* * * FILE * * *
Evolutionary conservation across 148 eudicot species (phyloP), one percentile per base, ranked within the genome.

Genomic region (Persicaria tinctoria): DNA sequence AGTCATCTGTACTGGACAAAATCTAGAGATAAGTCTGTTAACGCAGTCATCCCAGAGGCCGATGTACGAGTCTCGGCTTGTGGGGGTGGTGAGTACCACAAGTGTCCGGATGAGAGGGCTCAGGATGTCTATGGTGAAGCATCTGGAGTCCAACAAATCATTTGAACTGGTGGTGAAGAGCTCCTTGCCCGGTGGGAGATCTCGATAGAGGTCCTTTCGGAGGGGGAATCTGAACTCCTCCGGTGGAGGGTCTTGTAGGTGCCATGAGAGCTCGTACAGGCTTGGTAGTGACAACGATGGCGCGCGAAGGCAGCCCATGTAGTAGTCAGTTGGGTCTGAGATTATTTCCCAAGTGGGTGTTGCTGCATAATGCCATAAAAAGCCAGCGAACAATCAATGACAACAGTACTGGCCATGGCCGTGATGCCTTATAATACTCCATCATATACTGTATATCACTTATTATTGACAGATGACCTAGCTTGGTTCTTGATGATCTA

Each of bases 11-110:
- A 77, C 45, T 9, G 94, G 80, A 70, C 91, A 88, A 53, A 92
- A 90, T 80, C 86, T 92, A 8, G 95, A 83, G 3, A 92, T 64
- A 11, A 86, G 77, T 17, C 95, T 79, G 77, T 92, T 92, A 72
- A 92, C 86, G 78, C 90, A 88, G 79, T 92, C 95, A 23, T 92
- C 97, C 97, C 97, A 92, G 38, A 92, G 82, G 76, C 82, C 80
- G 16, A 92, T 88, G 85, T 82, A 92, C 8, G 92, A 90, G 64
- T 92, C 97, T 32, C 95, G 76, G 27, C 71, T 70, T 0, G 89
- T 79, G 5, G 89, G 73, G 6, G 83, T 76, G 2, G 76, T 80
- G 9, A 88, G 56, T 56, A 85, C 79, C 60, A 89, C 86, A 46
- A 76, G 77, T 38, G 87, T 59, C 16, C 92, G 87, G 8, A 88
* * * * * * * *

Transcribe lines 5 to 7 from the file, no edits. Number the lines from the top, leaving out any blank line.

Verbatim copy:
- A 90, T 80, C 86, T 92, A 8, G 95, A 83, G 3, A 92, T 64
- A 11, A 86, G 77, T 17, C 95, T 79, G 77, T 92, T 92, A 72
- A 92, C 86, G 78, C 90, A 88, G 79, T 92, C 95, A 23, T 92